God is often so practical. From Sleeth’s book, here are six ways that the Sabbath gives us rest for our practical good.

1. Rest from Being Hurt
We know that when we injure our bodies, it takes time for those injuries to heal. They need to rest. So it is with our souls, Sleeth says. For those of us who have suffered tragedies and sorrows in this life (and who hasn’t?) we need time to process, to pour out our hearts to the Lord, otherwise we’ll be just like a knee injury that never had time to heal—it’ll keep tripping us up as we go along in life.

2. Rest from Heavy Labors
Introverts will understand this one right away. We all need rest from what tires us, whether it’s a job on the construction site or the social energy expended all week. “When we rest, our blood pressure falls and levels of stress hormones such as cortisol decline,” Sleeth writes. “If we are to treat our bodies as temples, we must allow time for physical, mental, and spiritual recovery from the labors of the week.”

3. Rest from the Pace of the World
Sometimes science uncovers evidence for why God’s commands are good. Sleeth notes that in the cities where people on the streets walk faster, there are “higher incidences of coronary artery disease.” It’s just more proof that God wants what is good for us. “Slow down,” He says. “You just might live longer.”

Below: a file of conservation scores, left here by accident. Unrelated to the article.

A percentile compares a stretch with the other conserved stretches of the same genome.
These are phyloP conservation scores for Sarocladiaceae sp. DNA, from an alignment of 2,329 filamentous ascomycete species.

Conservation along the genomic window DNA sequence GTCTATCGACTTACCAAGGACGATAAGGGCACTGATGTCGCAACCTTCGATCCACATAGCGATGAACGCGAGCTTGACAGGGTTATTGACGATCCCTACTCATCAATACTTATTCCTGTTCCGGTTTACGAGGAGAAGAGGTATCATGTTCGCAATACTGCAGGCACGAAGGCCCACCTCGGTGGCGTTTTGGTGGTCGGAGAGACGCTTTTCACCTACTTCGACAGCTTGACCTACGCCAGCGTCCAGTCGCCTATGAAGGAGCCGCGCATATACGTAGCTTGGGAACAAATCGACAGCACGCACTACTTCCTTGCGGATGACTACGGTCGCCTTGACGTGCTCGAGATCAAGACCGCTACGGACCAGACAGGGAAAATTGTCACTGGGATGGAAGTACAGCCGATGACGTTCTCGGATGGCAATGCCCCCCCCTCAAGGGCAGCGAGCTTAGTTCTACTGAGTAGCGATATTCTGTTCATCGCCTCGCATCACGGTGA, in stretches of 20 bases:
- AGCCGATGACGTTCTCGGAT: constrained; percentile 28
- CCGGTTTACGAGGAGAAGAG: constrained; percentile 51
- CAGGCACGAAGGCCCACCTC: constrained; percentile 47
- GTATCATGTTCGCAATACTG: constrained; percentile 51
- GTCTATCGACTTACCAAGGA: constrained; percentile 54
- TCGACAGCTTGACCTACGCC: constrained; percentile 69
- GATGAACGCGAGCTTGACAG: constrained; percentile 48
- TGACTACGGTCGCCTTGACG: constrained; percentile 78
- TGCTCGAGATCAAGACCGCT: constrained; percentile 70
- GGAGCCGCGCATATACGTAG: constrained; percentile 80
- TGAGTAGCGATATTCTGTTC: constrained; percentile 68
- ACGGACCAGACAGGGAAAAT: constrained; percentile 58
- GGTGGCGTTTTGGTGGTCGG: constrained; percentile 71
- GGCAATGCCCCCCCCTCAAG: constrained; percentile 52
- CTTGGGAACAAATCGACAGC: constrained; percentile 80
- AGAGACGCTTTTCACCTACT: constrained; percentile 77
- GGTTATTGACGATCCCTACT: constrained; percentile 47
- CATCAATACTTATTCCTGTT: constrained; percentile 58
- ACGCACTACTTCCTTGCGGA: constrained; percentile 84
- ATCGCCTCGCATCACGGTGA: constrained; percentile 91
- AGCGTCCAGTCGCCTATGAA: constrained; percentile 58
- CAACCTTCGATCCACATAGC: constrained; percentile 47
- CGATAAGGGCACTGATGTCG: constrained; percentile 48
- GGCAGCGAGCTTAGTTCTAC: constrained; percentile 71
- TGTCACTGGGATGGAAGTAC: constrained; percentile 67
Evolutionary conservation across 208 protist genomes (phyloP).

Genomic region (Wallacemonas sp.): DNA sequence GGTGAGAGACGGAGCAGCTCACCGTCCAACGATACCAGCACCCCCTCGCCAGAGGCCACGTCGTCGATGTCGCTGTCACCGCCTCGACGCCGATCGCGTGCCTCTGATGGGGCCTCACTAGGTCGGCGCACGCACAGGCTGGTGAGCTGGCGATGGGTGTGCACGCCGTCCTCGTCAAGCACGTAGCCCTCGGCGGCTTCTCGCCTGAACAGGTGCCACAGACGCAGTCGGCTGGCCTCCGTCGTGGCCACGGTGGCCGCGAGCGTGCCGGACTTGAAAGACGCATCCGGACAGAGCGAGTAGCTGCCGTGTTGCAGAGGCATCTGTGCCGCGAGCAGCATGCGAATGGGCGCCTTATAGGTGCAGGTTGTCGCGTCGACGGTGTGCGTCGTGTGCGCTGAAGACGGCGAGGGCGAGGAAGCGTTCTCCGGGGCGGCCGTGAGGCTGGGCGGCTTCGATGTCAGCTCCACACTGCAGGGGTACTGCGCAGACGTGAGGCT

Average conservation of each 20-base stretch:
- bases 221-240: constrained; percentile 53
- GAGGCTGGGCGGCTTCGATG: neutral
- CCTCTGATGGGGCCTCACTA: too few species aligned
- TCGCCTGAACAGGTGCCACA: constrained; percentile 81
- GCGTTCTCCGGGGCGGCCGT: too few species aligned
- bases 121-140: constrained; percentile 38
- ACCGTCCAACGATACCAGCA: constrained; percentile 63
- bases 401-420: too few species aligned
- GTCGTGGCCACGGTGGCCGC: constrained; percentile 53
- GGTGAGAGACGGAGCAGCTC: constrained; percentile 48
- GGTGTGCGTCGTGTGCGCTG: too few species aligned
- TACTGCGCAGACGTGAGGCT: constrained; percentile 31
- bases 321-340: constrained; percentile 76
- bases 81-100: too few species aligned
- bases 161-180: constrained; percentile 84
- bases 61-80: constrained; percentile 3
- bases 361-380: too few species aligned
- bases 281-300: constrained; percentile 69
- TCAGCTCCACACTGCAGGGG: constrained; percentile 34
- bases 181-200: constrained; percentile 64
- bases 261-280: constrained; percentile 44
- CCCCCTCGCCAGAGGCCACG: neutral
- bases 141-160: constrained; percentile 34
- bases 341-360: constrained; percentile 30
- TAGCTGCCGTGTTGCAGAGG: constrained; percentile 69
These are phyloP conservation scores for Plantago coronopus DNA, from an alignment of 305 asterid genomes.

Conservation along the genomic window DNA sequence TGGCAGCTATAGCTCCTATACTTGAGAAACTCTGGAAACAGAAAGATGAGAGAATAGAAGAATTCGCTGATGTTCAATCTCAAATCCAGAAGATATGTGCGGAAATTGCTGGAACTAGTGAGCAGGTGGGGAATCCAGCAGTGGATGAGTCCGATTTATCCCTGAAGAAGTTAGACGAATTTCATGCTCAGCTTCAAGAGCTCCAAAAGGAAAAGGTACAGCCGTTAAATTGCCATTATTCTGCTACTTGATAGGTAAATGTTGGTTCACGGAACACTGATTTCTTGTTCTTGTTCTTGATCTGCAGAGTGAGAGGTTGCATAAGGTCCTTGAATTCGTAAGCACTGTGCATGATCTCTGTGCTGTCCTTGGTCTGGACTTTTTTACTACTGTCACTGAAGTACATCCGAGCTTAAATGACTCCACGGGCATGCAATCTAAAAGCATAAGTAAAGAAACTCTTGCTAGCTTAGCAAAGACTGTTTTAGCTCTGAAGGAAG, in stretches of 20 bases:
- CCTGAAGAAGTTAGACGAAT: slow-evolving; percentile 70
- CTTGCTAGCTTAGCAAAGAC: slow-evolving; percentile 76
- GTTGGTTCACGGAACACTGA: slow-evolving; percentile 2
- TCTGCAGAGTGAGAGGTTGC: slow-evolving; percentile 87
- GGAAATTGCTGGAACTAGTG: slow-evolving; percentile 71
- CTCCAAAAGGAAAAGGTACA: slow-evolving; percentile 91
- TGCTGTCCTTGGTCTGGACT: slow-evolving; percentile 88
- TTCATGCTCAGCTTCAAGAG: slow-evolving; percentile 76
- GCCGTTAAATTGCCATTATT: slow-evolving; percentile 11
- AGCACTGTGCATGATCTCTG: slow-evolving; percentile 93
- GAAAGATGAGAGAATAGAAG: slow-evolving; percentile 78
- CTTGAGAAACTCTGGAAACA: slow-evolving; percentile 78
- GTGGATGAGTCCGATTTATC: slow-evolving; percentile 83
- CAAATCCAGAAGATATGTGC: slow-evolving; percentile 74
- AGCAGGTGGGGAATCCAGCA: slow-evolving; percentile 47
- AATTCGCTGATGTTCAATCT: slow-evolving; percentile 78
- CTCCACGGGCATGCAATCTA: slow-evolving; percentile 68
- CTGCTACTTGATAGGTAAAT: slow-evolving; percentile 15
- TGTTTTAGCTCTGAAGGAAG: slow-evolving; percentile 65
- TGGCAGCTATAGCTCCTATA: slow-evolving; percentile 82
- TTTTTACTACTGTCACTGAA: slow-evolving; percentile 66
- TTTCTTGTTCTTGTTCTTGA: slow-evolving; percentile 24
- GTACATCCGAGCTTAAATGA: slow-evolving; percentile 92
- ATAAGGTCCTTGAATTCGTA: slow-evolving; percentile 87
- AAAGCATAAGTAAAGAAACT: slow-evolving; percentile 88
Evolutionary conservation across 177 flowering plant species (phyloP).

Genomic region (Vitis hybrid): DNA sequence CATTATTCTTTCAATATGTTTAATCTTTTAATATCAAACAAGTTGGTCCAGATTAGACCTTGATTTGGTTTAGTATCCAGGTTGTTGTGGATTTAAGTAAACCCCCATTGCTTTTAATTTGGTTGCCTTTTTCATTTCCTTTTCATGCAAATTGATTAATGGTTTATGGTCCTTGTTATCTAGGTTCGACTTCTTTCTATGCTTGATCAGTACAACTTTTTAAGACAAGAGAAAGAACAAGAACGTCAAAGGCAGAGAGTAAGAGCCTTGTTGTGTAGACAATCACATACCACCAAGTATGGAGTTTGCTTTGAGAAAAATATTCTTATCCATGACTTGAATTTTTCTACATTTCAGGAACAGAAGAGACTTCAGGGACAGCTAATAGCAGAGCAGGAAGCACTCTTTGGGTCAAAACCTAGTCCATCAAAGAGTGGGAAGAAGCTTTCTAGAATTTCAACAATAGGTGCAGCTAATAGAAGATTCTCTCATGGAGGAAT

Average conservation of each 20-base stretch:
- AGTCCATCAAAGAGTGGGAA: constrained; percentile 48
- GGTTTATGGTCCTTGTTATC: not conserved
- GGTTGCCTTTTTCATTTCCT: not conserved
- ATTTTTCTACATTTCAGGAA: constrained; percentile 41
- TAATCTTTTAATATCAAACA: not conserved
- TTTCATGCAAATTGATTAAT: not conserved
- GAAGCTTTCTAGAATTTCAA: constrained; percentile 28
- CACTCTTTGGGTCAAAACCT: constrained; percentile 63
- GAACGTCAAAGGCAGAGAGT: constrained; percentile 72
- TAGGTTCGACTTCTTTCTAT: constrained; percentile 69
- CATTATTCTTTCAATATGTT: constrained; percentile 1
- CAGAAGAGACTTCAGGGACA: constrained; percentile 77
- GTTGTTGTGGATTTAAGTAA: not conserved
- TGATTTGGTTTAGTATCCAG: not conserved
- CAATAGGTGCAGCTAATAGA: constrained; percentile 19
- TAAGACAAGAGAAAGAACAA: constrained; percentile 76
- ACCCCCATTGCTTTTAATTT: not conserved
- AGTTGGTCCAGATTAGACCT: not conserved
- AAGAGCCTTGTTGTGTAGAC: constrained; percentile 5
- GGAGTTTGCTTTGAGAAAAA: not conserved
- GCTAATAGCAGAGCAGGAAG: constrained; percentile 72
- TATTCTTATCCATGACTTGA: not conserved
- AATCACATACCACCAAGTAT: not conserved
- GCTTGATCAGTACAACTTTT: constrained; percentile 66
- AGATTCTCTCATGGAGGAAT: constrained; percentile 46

4. Rest from the Speed of Change
One of the biggest interruptions to my rest is my smartphone. Text buzzes wake me up from afternoon naps; e-mail senders expect immediate answers when I’m reading the Bible. And it adds up to make me (and I don’t think I’m alone here) more frantic and tired. Turning off the technology on the Sabbath might be what we all need to really slow down.

5. Rest from the Job
When I was breaking into journalism, I faced few job options because of the recession. So I took every little job I could and worked round the clock. Now, the recession is over, but we all still feel the need to work round the clock to keep our jobs or to advance in our careers. But as Sleeth reminds us, “[r]esting is even more necessary in uncertain times. It helps us remember that God is in control and that our identity is not dependent on the work we do.” Whew. Amen.

6. Rest from Information
I learned first-hand why we need rest from our chronic information overload recently. I was confused as to how I was supposed to help my newborn sleep. Let him cry it out? Rock him to sleep on my shoulder? Sing lullabies? Use white-noise machines? I Googled the heck out of the Internet to see what the right answer was and became paralyzed by all the camps for and against each option. It wasn’t until I sat down and studied my own child—and not the smartphone in my hand—that I figured out my son’s sleep patterns and needs. Sleeth says that when we take a rest from all the information dumping that happens online we are better able to make wise decisions.

And as always, it all comes back to Jesus. Sleeth writes:

Jesus calls out to us in this 24/7 world of constant change and says, “Let me teach you, because I am humble and gentle at heart, and you will find rest for your souls. For my yoke is easy to bear, and the burden I give you is light” (Matthew 11:29-30). In learning how to rest, we actually gain knowledge of Christ. We learn to be gentle and humble and to give up our pride.”

This list is only a start. How does rest benefit you?

Lindsey M. Roberts is the editor of the All About Jesus blog. After seven years in secular journalism, she is thrilled to explore how everything—even doing the dishes—is an opportunity to meet and glorify God. Lindsey lives with her husband and newborn son in Virginia.